We recently caught up with NG Turf VP Jutt Howard to get the scoop on the latest at the farm. He shared some interesting news about new grass varieties, plus a few helpful hints for homeowners.
What’s happening at the NG Turf sod farm this spring?
It’s been an extremely busy season so far. This time of year, everyone is actively working in their yards and doing projects, so we’re full scale harvesting grass and supplying grass. It’s also a time when we’re preparing fields and replanting to get fields back into production, so around the farm it’s a very busy time of the year.
Any special projects in the works?
We’re proud to partner with the University of Georgia (UGA) on some new grass varieties in their breeding program. We’re currently underway with some new zoysia varieties that UGA is testing.
In general a new sod variety takes about 10 years once a breeder comes up with a certain trait to produce, whether it be shade tolerance or water conservation. They will start with thousands of variety crosses, and sometimes you end up with a winner and sometimes you start over.
We like being a part of that final stage when they get down to four or five potential new varieties that we grow and test here. We watch them on the farm for a year or two and expand them into production—see how they hold together during sod harvest. The goal is to make sure the new variety performs with the traits as you expected.
We’re working also with UGA’s Dr. Patrick McCullough to establish some base guidelines and recommendations for herbicides, fertilizer and all those important maintenance concerns for some new bluegrass varieties that we’re going to be offering in the fall.
What’s happening in the broader green industry these days?
The economy is doing really well right now with a lot of building and a lot of renovations to existing homes, and that’s affecting not just the green industry but the construction industry in general. Demand has been extremely high. We ended the year with a nice inventory of Bermudagrasses and zoysiagrasses, and we’re doing everything we can to keep a good quality supply for the market.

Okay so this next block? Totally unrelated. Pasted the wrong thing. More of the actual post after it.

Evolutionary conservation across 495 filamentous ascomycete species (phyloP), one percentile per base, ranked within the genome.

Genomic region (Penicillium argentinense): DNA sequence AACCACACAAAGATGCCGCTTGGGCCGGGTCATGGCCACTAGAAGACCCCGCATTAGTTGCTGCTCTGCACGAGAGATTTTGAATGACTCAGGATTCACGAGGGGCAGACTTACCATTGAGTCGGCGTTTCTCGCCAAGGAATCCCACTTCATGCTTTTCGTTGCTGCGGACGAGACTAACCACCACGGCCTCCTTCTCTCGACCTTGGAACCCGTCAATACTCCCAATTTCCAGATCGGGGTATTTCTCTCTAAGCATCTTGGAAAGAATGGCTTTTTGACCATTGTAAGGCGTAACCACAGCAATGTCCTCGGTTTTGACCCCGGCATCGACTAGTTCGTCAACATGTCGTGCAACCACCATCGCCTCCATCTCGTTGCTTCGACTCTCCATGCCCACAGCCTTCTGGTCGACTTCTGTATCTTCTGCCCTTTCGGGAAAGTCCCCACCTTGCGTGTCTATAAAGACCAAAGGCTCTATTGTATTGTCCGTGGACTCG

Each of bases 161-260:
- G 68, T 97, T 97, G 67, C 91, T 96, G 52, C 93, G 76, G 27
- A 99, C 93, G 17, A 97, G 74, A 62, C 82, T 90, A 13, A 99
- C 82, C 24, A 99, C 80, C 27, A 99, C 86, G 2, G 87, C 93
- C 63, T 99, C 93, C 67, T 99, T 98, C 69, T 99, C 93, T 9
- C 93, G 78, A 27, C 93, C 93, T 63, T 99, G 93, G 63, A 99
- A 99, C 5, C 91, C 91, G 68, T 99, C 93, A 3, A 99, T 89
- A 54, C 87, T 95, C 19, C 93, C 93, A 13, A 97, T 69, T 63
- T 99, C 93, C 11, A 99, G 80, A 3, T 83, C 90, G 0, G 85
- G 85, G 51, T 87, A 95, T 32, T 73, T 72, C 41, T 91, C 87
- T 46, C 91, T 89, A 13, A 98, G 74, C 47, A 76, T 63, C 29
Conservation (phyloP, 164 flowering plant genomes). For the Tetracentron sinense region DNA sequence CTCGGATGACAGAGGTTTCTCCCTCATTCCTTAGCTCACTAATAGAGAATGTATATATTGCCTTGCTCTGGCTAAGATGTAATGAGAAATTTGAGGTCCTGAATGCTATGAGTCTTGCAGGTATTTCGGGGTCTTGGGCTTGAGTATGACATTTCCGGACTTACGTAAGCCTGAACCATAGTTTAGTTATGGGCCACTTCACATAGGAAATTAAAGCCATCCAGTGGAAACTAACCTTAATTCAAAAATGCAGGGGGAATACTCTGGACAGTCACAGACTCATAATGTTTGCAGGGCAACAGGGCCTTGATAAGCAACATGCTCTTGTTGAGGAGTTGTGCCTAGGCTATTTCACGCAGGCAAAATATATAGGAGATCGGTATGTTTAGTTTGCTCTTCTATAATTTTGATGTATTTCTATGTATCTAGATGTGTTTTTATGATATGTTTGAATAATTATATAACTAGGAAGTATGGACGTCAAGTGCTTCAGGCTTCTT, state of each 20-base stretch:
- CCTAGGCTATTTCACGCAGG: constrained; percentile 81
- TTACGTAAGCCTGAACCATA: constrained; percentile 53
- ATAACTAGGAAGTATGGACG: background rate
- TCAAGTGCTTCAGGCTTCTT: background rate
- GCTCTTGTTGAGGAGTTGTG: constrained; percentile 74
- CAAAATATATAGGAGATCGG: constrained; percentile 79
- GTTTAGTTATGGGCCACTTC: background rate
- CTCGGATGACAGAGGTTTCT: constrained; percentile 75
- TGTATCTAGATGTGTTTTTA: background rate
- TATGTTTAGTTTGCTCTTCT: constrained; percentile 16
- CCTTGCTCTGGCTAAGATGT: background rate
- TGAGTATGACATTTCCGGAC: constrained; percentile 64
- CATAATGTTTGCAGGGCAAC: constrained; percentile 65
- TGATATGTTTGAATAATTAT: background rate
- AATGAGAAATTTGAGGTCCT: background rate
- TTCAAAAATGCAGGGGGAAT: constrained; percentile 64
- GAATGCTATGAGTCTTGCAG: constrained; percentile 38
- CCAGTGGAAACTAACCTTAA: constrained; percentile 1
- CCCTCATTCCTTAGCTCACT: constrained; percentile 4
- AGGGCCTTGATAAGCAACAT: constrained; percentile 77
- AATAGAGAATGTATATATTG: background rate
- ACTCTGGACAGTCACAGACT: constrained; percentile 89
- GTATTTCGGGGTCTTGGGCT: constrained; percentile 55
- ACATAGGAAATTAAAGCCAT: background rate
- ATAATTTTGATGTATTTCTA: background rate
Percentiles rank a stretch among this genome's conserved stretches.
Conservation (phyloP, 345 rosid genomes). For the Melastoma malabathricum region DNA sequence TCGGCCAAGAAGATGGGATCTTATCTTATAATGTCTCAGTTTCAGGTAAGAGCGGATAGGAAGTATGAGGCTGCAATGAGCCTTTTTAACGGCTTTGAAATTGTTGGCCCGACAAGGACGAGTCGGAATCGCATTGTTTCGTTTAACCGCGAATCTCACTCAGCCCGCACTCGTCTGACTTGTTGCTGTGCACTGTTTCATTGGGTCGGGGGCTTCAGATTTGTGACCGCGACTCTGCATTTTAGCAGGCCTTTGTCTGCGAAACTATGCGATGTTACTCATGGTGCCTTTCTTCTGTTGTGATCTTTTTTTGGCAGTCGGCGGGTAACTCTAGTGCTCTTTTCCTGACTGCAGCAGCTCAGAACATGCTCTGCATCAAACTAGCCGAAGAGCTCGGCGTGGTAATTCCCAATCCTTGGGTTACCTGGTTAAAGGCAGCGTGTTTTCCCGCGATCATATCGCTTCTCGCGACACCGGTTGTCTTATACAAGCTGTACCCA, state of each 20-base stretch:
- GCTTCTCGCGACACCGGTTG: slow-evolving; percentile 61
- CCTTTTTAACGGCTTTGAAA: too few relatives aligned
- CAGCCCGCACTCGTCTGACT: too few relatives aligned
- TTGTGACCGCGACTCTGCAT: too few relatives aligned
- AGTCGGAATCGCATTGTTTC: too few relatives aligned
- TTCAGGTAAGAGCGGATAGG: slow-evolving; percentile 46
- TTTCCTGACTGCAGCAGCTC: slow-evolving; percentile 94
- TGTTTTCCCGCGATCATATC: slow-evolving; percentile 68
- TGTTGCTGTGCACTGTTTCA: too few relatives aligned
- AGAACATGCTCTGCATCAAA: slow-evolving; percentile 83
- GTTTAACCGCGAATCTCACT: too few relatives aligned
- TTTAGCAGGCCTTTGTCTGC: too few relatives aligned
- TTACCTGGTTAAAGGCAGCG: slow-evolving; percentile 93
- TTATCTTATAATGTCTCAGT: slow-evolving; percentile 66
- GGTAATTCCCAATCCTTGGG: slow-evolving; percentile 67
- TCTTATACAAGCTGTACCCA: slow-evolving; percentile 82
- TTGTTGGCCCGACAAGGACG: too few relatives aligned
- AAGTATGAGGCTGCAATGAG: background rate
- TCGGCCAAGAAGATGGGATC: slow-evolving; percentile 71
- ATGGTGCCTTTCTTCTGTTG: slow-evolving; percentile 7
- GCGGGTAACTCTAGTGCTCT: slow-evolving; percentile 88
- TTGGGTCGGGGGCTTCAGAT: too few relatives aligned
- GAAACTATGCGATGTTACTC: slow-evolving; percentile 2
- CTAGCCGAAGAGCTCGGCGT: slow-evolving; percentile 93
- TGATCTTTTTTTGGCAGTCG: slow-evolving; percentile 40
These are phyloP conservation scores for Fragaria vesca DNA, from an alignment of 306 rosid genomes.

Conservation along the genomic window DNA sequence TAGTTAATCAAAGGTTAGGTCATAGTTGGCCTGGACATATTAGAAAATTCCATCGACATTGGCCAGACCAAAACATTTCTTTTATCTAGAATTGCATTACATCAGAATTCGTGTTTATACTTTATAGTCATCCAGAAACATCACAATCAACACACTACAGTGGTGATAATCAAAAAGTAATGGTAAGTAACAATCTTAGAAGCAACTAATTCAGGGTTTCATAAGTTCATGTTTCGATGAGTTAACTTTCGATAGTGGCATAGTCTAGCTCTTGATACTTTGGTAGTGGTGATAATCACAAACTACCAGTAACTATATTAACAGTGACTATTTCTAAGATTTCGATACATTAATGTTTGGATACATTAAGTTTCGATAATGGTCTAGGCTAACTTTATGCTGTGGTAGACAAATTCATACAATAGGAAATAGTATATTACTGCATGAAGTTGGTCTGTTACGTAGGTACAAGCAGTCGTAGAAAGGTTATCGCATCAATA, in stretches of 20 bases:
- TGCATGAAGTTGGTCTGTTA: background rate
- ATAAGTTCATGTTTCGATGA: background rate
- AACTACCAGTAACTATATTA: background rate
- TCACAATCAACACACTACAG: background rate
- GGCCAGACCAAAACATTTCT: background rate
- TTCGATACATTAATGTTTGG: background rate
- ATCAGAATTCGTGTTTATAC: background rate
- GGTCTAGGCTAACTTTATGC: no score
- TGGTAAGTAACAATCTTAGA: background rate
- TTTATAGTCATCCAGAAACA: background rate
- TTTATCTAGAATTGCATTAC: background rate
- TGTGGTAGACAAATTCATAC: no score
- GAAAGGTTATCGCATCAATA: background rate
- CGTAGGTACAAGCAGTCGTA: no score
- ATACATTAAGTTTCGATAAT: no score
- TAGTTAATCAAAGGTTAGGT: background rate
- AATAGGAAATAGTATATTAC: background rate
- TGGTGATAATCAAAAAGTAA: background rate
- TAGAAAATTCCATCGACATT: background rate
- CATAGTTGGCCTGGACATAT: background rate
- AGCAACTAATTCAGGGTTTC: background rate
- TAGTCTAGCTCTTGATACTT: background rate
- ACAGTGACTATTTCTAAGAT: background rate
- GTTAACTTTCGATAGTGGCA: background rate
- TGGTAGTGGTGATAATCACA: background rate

When the sod industry is faced with an increased demand, sometimes supplies of sod run low, and suppliers are pressured to get into a field and cut it before it reaches maturity. But at NG Turf, we do our very best to make sure the grasses that we’re harvesting are good quality, mature sod. Sometimes we have to achieve that through pricing or by limiting availability, but our goal is to make sure the product we’re putting out there is a premium product.
Do you have any tips for homeowners installing new grass?
Every situation is different. In a perfect situation, I would recommend homeowners go ahead and collect soil samples and send those off to your extension service for soil testing. The University of Georgia will send you the results with recommendations on what nutrients you need to add to the soil before your sod installation. Then we recommend tilling the sod four to six inches, getting a good bed.
More than anything, it’s critical to get that sod installed immediately after delivery, definitely the same day. One key that makes NG Turf different than a lot of suppliers is that we’re harvesting locally. We’re close to the market so we don’t have to harvest as early as a lot of farms in order to get it on a truck and get it delivered. Even though our sod might be fresher, it’s still critical to get it installed immediately.
What about watering new sod?
Watering is also extremely critical. If you have a big job with several pallets and it’s really hot, stop installing when you get a couple pallets down and water the sod. Watering intermittently as you install keeps the newly laid sod from getting stressed. In the dormancy period and early spring, watering is still important, but when you get into 85° days, it’s critical to water during installation.
We have some drought tolerant varieties like TifTuf that use less water, but I want to be clear and make sure people understand, that is only after establishment. So all new sod needs ample water for the first few weeks to get it established.
Watering early in the morning, and then go out around lunchtime and lift a piece of sod up to make sure there’s still good moisture on the ground. If the dirt underneath the sod is dry, you need to let the system run longer and give a deeper soaking in the mornings and you may have to water again in the afternoon. Water is probably the most important factor for a good installation.